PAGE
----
Farm-Fresh balanceYMMVTransmit blueRadarWikEd fancyquotesQuotes • (Emoticon happyFunnyHeartHeartwarmingSilk award star gold 3Awesome) • RefridgeratorFridgeGroupCharactersScript editFanfic RecsSkull0Nightmare FuelRsz 1rsz 2rsz 1shout-out iconShout OutMagnifierPlotGota iconoTear JerkerBug-silkHeadscratchersHelpTriviaWMGFilmRoll-smallRecapRainbowHo YayPhoto linkImage LinksNyan-Cat-OriginalMemesHaiku-wide-iconHaikuLaconic
File:Thin red line1 4279.jpg

The Thin Red Line is a famous book about the battle of Guadalcanal by author James Jones. It is a philosophical work about the internal and external battles the various soldiers go through. In 1998, it was made into a movie by legendary reclusive auteur filmmaker Terence Malick, whose films specialize in deep philosophizing, sumptuous nature photography, and internal dialogue by multiple characters. Malick used the film to expound on the idea that "all men have got the same soul" and are part of nature, therefore warfare is just an example of mankind fighting against himself.

The film features Loads and Loads of Characters (still more in the book) who each have their own perspectives on the battle raging around them, although most of the characters seem to be surprisingly thoughtful and articulate in their internal monologues, despite (or perhaps because) the ever present threat of impending death.

The film is also notable for being pitted against Saving Private Ryan both at the time it came out and ever since, with the two (very different) war films being (perhaps unfairly) compared to each other and various film critics taking sides. This is owing to the fact that it depends on what kind of war movie you are looking to see.

Both movies are visceral, but Saving Private Ryan would probably be described as "action packed" and expounding the attitude that "war is hell, but sometimes necessary and we will never understand what the Greatest Generation went through." (It could even be said to have popularized this nostalgic approach to WWII.) Whereas The Thin Red Line would probably be described as "philosophical" and immersive, expounding the philosophy that men don't really know why they fight because they are part of nature, and make excuses for their violent nature.

See also From Here to Eternity, also by James Jones.

This work contains examples of:

 This great evil, where does it come from?

How'd it steal into the world?

What seed, what root did it grow from?

Who's doin' this? Who's killin' us, robbing us of life and light?

Mockin' us with the sight of what we might've known.

Does our ruin benefit the earth?

Does it help the grass to grow, the sun to shine?

Is this darkness in you, too?

Have you passed to this night?

  • All-Star Cast: More than Ocean's 11. According to one critic, "everyone in Hollywood auditioned for the film," because Malick was a mysterious legend who hadn't made a film in 20 years.
    • Sean Penn, Adrien Brody, James Caviezel, Nick Nolte, Woody Harrelson, Ben Chaplin, John Cusack, John C. Reilly, George Clooney, John Travolta, Jared Leto, Tim Blake Nelson, and John Savage. (Billy Bob Thornton, Martin Sheen, Gary Oldman, Bill Pullman, Lukas Haas, Viggo Mortensen and Mickey Rourke also starred, but didn't make the final cut.)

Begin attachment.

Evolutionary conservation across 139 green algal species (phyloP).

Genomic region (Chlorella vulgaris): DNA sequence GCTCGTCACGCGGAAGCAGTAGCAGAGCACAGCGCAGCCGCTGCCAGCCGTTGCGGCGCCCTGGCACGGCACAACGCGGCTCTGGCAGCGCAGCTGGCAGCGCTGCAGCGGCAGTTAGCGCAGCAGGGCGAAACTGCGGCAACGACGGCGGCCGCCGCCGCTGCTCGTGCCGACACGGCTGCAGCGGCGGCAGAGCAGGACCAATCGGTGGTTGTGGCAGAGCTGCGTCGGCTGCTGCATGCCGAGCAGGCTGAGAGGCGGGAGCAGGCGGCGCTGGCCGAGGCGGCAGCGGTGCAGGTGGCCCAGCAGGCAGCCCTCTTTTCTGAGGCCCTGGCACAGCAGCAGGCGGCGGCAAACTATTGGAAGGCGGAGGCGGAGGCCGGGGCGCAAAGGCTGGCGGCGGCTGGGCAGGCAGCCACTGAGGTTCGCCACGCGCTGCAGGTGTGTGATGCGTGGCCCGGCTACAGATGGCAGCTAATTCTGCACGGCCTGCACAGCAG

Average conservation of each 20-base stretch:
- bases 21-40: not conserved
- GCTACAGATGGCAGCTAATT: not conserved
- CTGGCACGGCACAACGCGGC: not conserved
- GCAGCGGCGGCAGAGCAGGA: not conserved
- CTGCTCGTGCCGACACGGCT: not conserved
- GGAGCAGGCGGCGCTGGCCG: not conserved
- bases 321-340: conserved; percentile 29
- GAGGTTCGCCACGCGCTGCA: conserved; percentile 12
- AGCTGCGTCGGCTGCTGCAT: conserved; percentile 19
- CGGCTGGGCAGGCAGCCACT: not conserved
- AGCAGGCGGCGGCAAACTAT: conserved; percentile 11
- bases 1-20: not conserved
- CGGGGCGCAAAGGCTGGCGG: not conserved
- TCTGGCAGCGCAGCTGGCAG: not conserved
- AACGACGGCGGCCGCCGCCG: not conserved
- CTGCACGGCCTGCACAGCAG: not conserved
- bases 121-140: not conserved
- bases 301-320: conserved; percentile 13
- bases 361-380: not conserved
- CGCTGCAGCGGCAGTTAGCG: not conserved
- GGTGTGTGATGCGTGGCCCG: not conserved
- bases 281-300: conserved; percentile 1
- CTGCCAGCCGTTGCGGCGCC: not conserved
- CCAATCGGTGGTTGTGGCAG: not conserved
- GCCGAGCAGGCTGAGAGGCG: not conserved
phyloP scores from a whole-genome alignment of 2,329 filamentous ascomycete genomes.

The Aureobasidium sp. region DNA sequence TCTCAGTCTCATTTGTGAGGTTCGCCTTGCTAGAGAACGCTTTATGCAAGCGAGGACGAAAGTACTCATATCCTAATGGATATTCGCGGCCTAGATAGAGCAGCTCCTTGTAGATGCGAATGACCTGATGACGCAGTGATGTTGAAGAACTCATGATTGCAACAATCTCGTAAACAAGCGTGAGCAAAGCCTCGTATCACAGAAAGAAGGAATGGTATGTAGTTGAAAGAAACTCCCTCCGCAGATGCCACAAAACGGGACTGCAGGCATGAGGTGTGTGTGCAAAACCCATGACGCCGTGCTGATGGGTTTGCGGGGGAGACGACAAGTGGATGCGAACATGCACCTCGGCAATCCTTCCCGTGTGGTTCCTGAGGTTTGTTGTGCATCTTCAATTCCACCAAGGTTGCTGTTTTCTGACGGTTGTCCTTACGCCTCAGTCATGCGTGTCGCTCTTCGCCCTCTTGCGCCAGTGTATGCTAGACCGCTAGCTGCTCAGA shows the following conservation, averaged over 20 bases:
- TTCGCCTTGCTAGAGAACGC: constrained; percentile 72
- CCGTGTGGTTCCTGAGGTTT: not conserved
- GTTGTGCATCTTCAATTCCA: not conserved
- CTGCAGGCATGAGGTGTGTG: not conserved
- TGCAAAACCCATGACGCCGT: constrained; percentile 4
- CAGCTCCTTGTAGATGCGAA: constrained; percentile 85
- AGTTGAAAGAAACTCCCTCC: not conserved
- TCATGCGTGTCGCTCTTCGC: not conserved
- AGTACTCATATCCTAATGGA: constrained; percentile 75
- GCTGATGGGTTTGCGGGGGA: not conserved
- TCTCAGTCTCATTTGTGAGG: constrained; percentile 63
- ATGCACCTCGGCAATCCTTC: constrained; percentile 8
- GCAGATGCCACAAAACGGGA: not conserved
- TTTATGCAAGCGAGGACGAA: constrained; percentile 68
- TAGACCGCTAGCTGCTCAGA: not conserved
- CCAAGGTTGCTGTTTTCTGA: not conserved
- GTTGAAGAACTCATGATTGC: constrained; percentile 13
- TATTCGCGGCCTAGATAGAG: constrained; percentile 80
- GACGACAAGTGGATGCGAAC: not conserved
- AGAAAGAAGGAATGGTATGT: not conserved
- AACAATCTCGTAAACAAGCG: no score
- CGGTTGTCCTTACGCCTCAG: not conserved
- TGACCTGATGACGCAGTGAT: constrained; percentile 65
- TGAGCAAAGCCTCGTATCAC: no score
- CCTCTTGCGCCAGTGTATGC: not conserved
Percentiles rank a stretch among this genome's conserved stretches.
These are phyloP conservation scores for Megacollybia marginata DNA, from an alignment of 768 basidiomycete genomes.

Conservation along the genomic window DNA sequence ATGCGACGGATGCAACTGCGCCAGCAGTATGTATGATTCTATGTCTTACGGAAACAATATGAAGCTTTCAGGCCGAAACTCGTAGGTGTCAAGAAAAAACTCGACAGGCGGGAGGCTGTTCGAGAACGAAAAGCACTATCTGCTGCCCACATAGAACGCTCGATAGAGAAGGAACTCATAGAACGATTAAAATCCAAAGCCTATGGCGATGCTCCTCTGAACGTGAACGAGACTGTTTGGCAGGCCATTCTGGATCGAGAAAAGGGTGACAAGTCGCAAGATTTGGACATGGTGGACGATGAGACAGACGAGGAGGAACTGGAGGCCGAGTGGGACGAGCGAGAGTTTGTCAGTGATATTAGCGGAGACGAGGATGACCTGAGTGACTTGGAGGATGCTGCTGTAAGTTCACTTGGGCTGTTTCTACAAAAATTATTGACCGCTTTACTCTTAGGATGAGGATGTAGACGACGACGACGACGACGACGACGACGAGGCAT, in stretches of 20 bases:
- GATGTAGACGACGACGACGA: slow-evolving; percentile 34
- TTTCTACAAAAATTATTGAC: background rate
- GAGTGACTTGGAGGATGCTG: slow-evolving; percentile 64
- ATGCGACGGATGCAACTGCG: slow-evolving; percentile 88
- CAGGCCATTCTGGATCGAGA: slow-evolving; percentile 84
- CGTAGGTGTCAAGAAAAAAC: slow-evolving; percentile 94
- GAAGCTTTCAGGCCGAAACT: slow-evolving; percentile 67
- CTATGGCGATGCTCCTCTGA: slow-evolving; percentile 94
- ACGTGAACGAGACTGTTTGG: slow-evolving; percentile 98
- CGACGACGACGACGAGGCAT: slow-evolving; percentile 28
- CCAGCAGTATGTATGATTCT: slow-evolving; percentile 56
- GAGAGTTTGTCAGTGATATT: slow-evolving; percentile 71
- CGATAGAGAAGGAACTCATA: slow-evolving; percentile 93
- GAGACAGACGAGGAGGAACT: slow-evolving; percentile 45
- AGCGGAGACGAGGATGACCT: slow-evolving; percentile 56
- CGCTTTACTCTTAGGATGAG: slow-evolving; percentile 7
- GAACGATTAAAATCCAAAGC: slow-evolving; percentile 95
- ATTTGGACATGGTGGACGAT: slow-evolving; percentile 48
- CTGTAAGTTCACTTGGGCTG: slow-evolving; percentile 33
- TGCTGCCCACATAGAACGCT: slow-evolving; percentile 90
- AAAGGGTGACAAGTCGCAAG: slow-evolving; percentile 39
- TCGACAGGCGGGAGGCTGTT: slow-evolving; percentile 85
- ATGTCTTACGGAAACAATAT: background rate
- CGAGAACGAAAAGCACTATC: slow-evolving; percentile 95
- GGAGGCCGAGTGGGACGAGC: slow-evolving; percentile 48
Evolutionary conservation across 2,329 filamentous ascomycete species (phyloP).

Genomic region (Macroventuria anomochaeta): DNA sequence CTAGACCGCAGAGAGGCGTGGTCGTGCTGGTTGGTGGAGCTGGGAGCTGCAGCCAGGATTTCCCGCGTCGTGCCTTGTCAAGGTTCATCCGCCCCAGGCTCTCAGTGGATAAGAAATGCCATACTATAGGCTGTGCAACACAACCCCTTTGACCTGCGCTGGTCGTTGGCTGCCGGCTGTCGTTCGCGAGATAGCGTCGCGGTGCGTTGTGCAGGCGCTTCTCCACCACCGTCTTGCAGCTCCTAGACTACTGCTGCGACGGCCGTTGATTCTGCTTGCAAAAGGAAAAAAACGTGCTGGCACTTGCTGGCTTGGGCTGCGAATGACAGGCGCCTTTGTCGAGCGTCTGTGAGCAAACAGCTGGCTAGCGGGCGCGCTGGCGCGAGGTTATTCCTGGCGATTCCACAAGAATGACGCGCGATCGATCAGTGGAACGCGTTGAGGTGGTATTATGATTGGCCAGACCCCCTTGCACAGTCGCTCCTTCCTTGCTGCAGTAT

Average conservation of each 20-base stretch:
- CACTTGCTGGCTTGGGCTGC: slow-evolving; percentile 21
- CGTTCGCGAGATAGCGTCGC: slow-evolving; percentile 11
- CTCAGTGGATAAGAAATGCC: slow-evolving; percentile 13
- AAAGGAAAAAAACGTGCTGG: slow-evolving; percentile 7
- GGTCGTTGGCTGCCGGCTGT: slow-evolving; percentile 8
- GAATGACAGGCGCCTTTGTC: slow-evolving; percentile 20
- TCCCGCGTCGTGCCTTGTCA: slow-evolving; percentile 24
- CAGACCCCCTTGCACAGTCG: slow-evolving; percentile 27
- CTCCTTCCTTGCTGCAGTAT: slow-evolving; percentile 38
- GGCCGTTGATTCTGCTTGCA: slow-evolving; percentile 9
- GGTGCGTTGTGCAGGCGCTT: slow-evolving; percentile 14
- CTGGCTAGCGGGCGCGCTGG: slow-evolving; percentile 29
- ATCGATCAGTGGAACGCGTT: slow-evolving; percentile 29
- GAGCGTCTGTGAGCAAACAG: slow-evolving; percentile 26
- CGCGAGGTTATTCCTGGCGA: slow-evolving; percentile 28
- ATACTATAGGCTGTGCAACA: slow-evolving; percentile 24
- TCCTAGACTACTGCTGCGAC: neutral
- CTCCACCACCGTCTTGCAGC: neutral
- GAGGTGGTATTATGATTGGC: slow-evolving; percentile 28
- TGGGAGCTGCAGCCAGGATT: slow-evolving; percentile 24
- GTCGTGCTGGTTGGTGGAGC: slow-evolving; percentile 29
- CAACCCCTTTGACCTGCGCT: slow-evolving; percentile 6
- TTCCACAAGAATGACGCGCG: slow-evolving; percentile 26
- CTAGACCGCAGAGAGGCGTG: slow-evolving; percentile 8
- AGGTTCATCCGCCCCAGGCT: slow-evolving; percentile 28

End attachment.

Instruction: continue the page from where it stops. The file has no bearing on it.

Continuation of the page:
• A Father to His Men: Capt. Staros is specifically described as this.

  Staros: You're like my sons. (...) You are my sons.

 "(The producers) gained the director's confidence by "catering to his every whim," providing him with obscure research material, including a book titled Reptiles and Amphibians of Australia, an audiotape of Kodo: Heartbeat Drummers of Japan, information on the Navajo code talkers... making his travel plans and helping the director and his wife Michele get a mortgage."

  • Billing Displacement: It's more than a little baffling why Sean Penn got top billing.
    • You'll also see George Clooney's name and face plastered on ever poster, trailer and box cover to do with this film. He turns up in the background of one scene near the very end of the movie.
  • Blade of Grass Cut: The entire film. Regarding Malick's vision of the film, the producers said,

 "Malick's Guadalcanal would be a Paradise Lost, an Eden, raped by the green poison, as Terry used to call it, of war. Much of the violence was to be portrayed indirectly. A soldier is shot, but rather than showing a Spielbergian bloody face we see a tree explode, the shredded vegetation, and a gorgeous bird with a broken wing flying out of a tree."

  A unit is like a family. Every family has a father, that's me. Sergeant Welsh here is the mother.

  Why did they have to die and I'm still here? Huh!? I can stand right here, and not-- one-- bullet!

  • Demoted to Extra: Adrien Brody was cast in the lead role. You'd be forgiven for not noticing he was even in the movie.
  • Development Hell: that other Wiki states --

 Malick began adapting The Thin Red Line on January 1, 1989. Five months later, the producers received his first draft that was 300 pages long ... Malick spent years working on other projects ... By January 1995, Geisler and Roberdeau were broke and pressured Malick to decide which one he would complete ... In April 1997, three months before filming, Sony pulled the plug while crews were building the sets... 20th Century Fox agreed to put up $39 million of the budget with the stipulation that Malick cast five movie stars from a list of 10 who were interested.

  • Dissonant Serenity: Half The entire movie, but especially the tracking shots through the tall-grass during the hill assault.
  • Doing It for the Art: Practically the whole film is internal monologue.